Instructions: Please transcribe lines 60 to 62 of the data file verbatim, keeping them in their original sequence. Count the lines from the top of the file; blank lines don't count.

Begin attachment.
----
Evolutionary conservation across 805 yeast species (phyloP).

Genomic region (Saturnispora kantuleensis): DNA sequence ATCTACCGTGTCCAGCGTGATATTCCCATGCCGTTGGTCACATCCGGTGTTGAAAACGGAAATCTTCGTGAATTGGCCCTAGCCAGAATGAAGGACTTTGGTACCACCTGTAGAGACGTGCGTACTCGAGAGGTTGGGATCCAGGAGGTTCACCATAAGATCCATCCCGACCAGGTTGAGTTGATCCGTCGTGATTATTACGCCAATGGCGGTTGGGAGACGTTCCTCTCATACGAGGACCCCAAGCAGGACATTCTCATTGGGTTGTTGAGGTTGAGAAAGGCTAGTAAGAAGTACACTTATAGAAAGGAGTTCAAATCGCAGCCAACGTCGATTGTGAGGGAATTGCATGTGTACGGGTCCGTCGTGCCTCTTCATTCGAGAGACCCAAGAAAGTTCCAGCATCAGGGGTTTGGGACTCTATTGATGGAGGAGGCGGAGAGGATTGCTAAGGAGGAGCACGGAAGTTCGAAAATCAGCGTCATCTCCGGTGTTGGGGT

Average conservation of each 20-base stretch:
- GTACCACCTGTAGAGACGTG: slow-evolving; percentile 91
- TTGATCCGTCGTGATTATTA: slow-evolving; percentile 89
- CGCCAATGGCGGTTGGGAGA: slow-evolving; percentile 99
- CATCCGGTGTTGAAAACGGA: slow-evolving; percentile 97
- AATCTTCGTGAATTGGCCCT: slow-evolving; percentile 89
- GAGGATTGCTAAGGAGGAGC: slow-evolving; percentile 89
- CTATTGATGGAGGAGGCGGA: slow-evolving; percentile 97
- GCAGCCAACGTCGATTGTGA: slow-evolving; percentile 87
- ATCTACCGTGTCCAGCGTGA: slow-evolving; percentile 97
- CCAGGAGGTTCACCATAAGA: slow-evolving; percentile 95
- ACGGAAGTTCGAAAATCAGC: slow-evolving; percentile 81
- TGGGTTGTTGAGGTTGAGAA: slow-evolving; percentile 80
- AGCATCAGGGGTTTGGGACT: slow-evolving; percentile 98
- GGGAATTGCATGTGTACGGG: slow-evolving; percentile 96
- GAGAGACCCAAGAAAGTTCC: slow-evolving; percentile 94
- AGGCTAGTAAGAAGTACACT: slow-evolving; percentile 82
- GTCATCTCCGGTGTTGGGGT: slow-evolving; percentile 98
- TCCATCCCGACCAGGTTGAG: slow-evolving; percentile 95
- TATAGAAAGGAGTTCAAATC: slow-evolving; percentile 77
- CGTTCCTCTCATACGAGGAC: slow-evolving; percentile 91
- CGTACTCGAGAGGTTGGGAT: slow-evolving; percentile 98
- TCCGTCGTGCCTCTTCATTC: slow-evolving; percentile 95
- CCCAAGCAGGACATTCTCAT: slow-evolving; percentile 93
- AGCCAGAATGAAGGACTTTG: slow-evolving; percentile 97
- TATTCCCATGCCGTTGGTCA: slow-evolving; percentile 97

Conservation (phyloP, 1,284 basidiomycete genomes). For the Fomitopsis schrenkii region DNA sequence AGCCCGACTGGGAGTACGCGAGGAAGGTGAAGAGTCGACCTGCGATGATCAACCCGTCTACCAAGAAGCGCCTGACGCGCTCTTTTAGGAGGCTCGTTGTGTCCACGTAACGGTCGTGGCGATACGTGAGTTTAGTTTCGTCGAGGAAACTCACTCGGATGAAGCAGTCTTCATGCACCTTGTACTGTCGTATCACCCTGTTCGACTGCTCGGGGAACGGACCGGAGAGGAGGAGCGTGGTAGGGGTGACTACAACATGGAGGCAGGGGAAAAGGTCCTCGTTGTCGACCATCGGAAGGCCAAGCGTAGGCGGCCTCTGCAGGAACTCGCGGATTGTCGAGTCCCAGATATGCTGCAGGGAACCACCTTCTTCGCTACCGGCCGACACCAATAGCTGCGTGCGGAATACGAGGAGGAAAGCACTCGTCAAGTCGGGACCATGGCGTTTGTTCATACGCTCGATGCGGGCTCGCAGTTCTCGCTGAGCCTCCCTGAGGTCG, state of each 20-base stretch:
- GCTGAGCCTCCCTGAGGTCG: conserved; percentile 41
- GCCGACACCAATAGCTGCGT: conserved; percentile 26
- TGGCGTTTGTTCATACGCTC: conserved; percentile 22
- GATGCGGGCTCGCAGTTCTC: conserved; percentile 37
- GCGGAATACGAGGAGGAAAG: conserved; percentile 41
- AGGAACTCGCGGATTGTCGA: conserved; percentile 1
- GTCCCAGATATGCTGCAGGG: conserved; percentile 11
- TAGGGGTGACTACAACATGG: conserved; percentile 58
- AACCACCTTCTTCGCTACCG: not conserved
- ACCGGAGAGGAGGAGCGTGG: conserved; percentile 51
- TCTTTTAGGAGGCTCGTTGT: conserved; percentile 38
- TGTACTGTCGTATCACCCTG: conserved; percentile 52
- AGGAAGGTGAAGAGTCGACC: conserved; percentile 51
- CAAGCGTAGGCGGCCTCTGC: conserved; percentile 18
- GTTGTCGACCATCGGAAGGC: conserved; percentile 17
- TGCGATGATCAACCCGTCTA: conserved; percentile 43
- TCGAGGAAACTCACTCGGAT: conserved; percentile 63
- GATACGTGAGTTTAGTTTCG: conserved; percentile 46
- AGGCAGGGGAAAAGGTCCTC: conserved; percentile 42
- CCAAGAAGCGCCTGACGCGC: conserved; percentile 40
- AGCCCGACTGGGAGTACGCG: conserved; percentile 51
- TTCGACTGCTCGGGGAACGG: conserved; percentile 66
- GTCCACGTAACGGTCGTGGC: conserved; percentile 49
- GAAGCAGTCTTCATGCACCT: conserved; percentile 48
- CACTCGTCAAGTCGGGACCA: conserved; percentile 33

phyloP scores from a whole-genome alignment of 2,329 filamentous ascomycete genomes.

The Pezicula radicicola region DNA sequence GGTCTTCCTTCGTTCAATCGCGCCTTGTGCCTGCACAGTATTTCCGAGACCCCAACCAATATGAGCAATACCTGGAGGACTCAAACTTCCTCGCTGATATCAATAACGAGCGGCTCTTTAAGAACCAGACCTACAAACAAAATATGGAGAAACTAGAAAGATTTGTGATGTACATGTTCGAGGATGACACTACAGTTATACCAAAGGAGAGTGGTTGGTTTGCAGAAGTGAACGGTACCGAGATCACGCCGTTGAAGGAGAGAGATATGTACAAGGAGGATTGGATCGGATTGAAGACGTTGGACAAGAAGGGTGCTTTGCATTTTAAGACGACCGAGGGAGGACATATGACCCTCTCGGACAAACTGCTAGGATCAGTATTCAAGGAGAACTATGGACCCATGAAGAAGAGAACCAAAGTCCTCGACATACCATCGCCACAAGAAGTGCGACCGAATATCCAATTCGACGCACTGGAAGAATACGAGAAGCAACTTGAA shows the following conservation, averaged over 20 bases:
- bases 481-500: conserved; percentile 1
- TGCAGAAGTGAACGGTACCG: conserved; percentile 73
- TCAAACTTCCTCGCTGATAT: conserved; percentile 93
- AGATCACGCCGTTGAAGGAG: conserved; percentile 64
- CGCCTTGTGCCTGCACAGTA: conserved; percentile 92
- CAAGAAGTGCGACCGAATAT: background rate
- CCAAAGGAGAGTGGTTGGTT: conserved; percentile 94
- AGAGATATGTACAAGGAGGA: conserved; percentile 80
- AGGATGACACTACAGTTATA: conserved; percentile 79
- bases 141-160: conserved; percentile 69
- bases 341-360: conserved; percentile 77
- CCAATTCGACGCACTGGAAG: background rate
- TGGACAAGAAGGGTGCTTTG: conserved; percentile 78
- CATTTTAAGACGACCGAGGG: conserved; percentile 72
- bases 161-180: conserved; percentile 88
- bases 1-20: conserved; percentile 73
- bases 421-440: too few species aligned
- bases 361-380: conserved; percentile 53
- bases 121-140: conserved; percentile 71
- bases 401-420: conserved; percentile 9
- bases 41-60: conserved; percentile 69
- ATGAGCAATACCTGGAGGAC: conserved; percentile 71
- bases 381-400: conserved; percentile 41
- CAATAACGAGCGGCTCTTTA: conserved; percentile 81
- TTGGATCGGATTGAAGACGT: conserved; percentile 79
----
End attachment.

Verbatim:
- AGATCACGCCGTTGAAGGAG: conserved; percentile 64
- CGCCTTGTGCCTGCACAGTA: conserved; percentile 92
- CAAGAAGTGCGACCGAATAT: background rate